Traditional Chinese desserts are undergoing a renewed popularity even among the younger set in Hong Kong according to a recent story in the South China Morning Post. This resurgence comes from several local chains reinterpreting such classics as Taiwanese shaved ice, tang sui sweet soups and dou hua soft tofu pudding. Some have observed that the reinterpretation of these once old-fashioned sweets have lured the younger generation away from Western desserts.
Discussions about East Asian dessert can be polarizing―generally positioned in an East vs. West framework with hard sweets, rice cakes, tapioca, herbal jellies or sweet beans as Asian desserts and cakes, cookies, ice cream, chocolate or puddings as Western desserts. This notion has proliferated threads on food forums arguing why Asian sweets do not agree with the Western palate or how the concept of dessert does not exist in Asia. It is true that, historically, Asian sweets are considered more of snack than a specific course set aside to finish off the meal. And many of the sweets shops in Asia are directly influenced and modelled after bakeries and patisseries from the West. However, it is interesting to consider the ways in which these Western-style desserts have evolved and adapted to something Asian in its own right.
One obvious example is the dan ta egg tarts which is a fixture of Hong Kong tea cafes ( cha chang ting ) and bakeries. The dan ta and its Macanese cousin, the pasteis de nata , originated from a traditional Portuguese custard pastry. However, over the past half century, the egg tart has evolved to become an iconic and celebrated dessert in Hong Kong and Macau―considered a distinct part of the local cuisine. Similarly, “paper-wrapped” cake became popular in Hong Kong during its years under British rule and came from the English sponge cakes served at tea time. Because butter was a prohibitively expensive product during colonial times, Chinese bakers substituted the ingredient with corn oil yielding simple airy cake that is considered uniquely Chinese.
In our research, we were surprised to learn that chocolate was introduced to Japan as early as 1614 following Japanese feudal lord Masamune Date’s trade mission to Seville, Spain. Creating sweets for the imperial family since the 16th century, the famed confectionary house Toraya has for centuries included chocolate as regular ingredient in their desserts such as the thickly jellied yokan flavoured with adzuki red beans and sweetened cacao. Royce, one of Japan’s leading chocolatiers, pioneered the technique of nama choko which is essentially a Japanese style of truffle made from mixture of melted chocolate and heavy cream. At the 2011 Salon du Chocolat in Paris, patissiers Susumu Koyama garnered titles with chocolates that incorporate ingredients such as fermented tofu or kuro shichimiseven-spice powder. Sadaharu Aoki, another prominent chocolatier, have made sweets incorporating matcha green tea, black sesame and sansho pepper flavours.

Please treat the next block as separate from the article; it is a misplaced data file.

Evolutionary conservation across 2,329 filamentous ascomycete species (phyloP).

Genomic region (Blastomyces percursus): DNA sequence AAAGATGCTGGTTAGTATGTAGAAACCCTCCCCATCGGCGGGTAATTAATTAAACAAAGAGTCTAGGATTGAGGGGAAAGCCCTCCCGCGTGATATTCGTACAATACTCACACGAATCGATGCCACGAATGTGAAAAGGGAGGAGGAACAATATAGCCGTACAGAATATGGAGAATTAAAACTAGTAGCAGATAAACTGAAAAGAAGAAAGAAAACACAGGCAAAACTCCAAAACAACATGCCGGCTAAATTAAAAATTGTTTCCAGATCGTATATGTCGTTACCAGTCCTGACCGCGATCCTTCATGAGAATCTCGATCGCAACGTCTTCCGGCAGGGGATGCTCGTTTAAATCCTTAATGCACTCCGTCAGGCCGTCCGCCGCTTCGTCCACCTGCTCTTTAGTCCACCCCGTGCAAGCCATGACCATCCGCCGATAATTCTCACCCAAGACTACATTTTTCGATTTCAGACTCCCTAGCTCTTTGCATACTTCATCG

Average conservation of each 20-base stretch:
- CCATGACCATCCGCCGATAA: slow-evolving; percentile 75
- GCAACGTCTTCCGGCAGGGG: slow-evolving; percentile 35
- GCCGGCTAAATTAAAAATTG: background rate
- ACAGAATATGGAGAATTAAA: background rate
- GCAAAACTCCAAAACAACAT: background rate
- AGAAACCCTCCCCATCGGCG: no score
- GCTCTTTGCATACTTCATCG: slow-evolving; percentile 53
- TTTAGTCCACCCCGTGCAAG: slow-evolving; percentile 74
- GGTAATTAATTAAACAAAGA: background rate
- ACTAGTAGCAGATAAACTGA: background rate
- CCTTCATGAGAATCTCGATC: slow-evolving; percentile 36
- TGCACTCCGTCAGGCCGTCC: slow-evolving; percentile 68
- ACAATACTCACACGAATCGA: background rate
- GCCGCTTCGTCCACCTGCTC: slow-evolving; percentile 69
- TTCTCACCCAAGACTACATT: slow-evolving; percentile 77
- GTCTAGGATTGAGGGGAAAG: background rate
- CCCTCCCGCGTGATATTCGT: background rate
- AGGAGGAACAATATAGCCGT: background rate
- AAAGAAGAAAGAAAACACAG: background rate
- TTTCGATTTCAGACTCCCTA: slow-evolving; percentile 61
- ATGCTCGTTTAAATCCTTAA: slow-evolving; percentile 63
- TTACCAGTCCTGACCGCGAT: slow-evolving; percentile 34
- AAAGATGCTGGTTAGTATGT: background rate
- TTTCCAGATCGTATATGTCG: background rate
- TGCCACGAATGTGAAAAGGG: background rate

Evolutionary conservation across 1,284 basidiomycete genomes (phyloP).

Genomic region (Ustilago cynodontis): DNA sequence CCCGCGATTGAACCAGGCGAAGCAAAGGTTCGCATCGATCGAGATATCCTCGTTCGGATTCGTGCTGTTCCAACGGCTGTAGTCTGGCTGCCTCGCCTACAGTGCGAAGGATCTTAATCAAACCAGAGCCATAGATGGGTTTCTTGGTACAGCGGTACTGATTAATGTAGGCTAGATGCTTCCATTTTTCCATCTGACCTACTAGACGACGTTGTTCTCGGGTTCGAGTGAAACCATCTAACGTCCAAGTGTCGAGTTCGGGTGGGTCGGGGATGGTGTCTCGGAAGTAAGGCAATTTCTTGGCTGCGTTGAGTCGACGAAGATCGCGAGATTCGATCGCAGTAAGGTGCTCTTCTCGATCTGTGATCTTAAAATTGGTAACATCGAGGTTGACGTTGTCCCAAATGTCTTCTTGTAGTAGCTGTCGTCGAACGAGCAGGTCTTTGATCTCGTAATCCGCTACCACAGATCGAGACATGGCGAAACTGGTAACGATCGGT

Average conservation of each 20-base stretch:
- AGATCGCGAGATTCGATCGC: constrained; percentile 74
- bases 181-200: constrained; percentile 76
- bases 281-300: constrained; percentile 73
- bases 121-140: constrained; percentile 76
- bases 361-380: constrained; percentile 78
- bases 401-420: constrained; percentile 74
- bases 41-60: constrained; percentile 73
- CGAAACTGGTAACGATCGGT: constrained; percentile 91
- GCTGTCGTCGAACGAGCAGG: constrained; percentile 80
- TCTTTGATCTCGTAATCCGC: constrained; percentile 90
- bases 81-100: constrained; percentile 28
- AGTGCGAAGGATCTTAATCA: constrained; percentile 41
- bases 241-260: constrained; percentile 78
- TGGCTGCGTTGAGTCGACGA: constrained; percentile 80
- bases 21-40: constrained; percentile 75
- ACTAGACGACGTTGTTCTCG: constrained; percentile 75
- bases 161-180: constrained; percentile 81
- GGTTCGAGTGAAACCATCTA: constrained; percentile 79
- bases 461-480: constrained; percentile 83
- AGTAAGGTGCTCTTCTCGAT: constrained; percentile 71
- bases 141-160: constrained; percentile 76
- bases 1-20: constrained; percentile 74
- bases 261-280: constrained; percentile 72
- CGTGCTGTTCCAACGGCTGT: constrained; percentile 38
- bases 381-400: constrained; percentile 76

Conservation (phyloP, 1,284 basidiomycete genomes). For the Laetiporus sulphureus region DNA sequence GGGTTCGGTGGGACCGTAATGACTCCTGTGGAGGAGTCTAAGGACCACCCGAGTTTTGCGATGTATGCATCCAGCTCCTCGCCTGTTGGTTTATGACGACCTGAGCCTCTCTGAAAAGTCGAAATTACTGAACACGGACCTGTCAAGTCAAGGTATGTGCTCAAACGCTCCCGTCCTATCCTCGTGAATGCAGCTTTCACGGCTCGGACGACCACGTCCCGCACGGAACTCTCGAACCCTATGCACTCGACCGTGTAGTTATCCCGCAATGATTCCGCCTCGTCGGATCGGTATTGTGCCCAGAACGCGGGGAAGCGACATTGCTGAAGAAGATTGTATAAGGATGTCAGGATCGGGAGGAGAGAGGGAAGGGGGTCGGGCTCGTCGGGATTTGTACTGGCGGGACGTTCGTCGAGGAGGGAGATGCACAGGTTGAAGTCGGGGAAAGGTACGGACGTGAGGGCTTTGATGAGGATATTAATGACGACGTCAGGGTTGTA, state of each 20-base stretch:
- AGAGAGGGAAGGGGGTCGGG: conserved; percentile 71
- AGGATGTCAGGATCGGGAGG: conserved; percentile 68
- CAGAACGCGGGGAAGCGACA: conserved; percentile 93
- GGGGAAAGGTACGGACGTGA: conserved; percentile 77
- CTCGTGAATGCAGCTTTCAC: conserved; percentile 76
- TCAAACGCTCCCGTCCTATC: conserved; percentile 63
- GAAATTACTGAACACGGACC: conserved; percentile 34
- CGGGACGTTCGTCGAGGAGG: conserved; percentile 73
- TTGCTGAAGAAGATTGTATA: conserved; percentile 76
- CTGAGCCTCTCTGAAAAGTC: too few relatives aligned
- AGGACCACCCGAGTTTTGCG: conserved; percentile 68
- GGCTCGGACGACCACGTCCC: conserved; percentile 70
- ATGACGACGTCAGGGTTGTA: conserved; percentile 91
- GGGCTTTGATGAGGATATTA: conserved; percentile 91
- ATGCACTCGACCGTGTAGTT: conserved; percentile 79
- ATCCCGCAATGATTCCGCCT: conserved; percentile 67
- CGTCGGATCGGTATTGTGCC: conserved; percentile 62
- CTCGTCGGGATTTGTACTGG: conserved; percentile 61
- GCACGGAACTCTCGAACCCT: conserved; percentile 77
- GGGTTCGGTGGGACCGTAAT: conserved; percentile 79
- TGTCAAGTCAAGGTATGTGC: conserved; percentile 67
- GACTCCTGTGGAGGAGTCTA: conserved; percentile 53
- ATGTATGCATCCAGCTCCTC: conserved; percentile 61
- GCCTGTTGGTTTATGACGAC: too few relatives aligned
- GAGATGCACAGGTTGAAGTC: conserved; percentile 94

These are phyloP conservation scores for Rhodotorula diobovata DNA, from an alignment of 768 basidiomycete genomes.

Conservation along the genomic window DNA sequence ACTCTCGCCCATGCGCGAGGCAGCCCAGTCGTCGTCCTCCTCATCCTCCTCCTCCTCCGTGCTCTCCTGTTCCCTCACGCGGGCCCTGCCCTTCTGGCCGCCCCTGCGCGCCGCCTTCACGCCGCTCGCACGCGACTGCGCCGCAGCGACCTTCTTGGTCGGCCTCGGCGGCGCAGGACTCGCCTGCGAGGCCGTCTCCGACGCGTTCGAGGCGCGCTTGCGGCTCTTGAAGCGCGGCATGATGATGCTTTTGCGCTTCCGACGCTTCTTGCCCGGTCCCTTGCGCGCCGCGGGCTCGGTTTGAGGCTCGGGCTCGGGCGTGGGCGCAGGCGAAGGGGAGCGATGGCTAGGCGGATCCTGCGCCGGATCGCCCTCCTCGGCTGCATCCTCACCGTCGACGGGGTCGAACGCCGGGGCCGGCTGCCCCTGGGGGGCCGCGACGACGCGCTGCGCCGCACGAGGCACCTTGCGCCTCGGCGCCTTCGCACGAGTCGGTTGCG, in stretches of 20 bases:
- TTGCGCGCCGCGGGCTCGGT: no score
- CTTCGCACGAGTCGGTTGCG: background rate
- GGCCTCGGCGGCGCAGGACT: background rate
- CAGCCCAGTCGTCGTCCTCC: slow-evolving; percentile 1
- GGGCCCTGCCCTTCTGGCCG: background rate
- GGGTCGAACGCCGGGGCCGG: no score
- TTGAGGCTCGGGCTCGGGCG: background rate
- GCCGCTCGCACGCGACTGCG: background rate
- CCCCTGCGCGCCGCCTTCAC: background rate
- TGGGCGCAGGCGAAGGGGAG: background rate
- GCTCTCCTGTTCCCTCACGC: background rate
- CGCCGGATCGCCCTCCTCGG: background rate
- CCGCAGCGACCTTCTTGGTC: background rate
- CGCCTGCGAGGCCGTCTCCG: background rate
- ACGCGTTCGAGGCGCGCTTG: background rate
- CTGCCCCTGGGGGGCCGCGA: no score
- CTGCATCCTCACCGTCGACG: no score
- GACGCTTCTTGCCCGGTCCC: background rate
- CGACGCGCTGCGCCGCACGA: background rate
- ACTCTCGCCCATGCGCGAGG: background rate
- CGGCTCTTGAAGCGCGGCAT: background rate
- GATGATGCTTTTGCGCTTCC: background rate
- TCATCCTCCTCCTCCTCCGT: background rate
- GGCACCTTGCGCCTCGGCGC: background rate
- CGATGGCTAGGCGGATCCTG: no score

Ice cream made its first known debut in Asia circa the 7th century, enjoyed by King Tang of Shang in China. This frozen concoction made from fermented buffalo, cow and goat milk had little resemblance to the well-loved modern day treat. It is believed that the explorer, Marco Polo, introduced Chinese techniques for of making ice cream back to Italy where sherbets and milk ices became fashionable. However, quibbling over the origins of ice cream misses the point. This dessert is an example of how culinary ideas are passed from one culture to another so that they develop into unique iterations of culturally universal foods. In other words, neither the West nor the East can really claim ownership; we all scream for ice cream as the saying goes.
Many Asian countries have variant of an ice dessert which does not include cream or eggs, and instead relies on sweet syrups and condiments to flavour crushed or shaved ice. Ice kachang from Malaysia is one example where grated ice is packed into a ball with aloe vera jelly, red beans, sweet corn and attap chee (palm seeds) with brightly-coloured syrup and condensed poured on top. For Taiwanese tsua bing , a snowy mound of finely shaved ice is covered by a combination of fruit, sweet beans, tapioca, sweetened nuts, jellies or other toppings mixed with condensed milk to create the slushy texture of ice milk. The Korean patbingsu is yet another variant of shaved ice with a different mix of toppings. It is deconstructed form of ice cream wherein the ice is merely the vehicle for a myriad of flavours and texture.
These are but a few examples. The dessert culture in Asia has developed differently in each city far beyond that “East-meets-West” cliché. The idea that Cantonese desserts are making a comeback is premised on the notion that these so-called old-fashioned sweets became ever became unpopular to begin with. If anything, love for traditional Asian dessert flavours are and have been stronger than ever, incorporating them as elements of cakes, ice cream, chocolate, or what is generally categorised into Western-style dessert. We invite our readers to think of other examples of desserts and the subtle differences that make them uniquely Asian.
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